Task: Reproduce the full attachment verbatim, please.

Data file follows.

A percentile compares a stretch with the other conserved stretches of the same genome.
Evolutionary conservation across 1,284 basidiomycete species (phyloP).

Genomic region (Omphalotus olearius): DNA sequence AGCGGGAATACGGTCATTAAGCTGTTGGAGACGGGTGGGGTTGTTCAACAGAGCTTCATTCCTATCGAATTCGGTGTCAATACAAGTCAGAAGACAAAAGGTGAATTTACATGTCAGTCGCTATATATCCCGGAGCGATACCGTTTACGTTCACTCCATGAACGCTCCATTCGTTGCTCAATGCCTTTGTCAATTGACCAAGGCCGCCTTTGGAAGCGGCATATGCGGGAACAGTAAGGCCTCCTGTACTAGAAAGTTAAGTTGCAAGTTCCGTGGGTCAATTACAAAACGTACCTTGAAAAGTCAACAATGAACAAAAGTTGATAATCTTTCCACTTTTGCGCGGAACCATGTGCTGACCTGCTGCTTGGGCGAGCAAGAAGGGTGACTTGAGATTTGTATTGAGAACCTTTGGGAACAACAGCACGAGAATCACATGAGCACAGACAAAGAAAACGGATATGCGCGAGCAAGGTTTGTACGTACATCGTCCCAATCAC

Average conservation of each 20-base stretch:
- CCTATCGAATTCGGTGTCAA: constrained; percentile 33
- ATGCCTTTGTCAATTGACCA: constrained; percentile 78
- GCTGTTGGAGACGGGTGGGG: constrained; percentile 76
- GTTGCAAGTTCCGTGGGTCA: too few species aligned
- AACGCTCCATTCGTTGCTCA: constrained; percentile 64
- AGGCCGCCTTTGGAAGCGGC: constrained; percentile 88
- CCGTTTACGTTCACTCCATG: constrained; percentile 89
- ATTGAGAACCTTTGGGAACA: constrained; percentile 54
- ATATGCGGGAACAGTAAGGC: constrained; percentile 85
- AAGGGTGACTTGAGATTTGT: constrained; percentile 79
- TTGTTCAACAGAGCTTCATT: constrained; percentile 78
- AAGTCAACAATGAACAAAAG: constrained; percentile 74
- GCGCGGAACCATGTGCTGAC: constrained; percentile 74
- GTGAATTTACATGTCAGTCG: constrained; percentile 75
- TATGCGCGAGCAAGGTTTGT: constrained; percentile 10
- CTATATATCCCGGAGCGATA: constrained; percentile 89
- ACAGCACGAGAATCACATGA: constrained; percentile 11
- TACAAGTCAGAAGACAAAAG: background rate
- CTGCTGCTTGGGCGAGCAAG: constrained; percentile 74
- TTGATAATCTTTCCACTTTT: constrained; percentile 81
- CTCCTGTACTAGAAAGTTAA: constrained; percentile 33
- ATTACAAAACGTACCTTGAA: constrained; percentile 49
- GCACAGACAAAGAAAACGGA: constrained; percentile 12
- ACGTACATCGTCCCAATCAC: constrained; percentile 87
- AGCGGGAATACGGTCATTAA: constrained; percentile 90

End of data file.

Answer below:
A percentile compares a stretch with the other conserved stretches of the same genome.
Evolutionary conservation across 1,284 basidiomycete species (phyloP).

Genomic region (Omphalotus olearius): DNA sequence AGCGGGAATACGGTCATTAAGCTGTTGGAGACGGGTGGGGTTGTTCAACAGAGCTTCATTCCTATCGAATTCGGTGTCAATACAAGTCAGAAGACAAAAGGTGAATTTACATGTCAGTCGCTATATATCCCGGAGCGATACCGTTTACGTTCACTCCATGAACGCTCCATTCGTTGCTCAATGCCTTTGTCAATTGACCAAGGCCGCCTTTGGAAGCGGCATATGCGGGAACAGTAAGGCCTCCTGTACTAGAAAGTTAAGTTGCAAGTTCCGTGGGTCAATTACAAAACGTACCTTGAAAAGTCAACAATGAACAAAAGTTGATAATCTTTCCACTTTTGCGCGGAACCATGTGCTGACCTGCTGCTTGGGCGAGCAAGAAGGGTGACTTGAGATTTGTATTGAGAACCTTTGGGAACAACAGCACGAGAATCACATGAGCACAGACAAAGAAAACGGATATGCGCGAGCAAGGTTTGTACGTACATCGTCCCAATCAC

Average conservation of each 20-base stretch:
- CCTATCGAATTCGGTGTCAA: constrained; percentile 33
- ATGCCTTTGTCAATTGACCA: constrained; percentile 78
- GCTGTTGGAGACGGGTGGGG: constrained; percentile 76
- GTTGCAAGTTCCGTGGGTCA: too few species aligned
- AACGCTCCATTCGTTGCTCA: constrained; percentile 64
- AGGCCGCCTTTGGAAGCGGC: constrained; percentile 88
- CCGTTTACGTTCACTCCATG: constrained; percentile 89
- ATTGAGAACCTTTGGGAACA: constrained; percentile 54
- ATATGCGGGAACAGTAAGGC: constrained; percentile 85
- AAGGGTGACTTGAGATTTGT: constrained; percentile 79
- TTGTTCAACAGAGCTTCATT: constrained; percentile 78
- AAGTCAACAATGAACAAAAG: constrained; percentile 74
- GCGCGGAACCATGTGCTGAC: constrained; percentile 74
- GTGAATTTACATGTCAGTCG: constrained; percentile 75
- TATGCGCGAGCAAGGTTTGT: constrained; percentile 10
- CTATATATCCCGGAGCGATA: constrained; percentile 89
- ACAGCACGAGAATCACATGA: constrained; percentile 11
- TACAAGTCAGAAGACAAAAG: background rate
- CTGCTGCTTGGGCGAGCAAG: constrained; percentile 74
- TTGATAATCTTTCCACTTTT: constrained; percentile 81
- CTCCTGTACTAGAAAGTTAA: constrained; percentile 33
- ATTACAAAACGTACCTTGAA: constrained; percentile 49
- GCACAGACAAAGAAAACGGA: constrained; percentile 12
- ACGTACATCGTCCCAATCAC: constrained; percentile 87
- AGCGGGAATACGGTCATTAA: constrained; percentile 90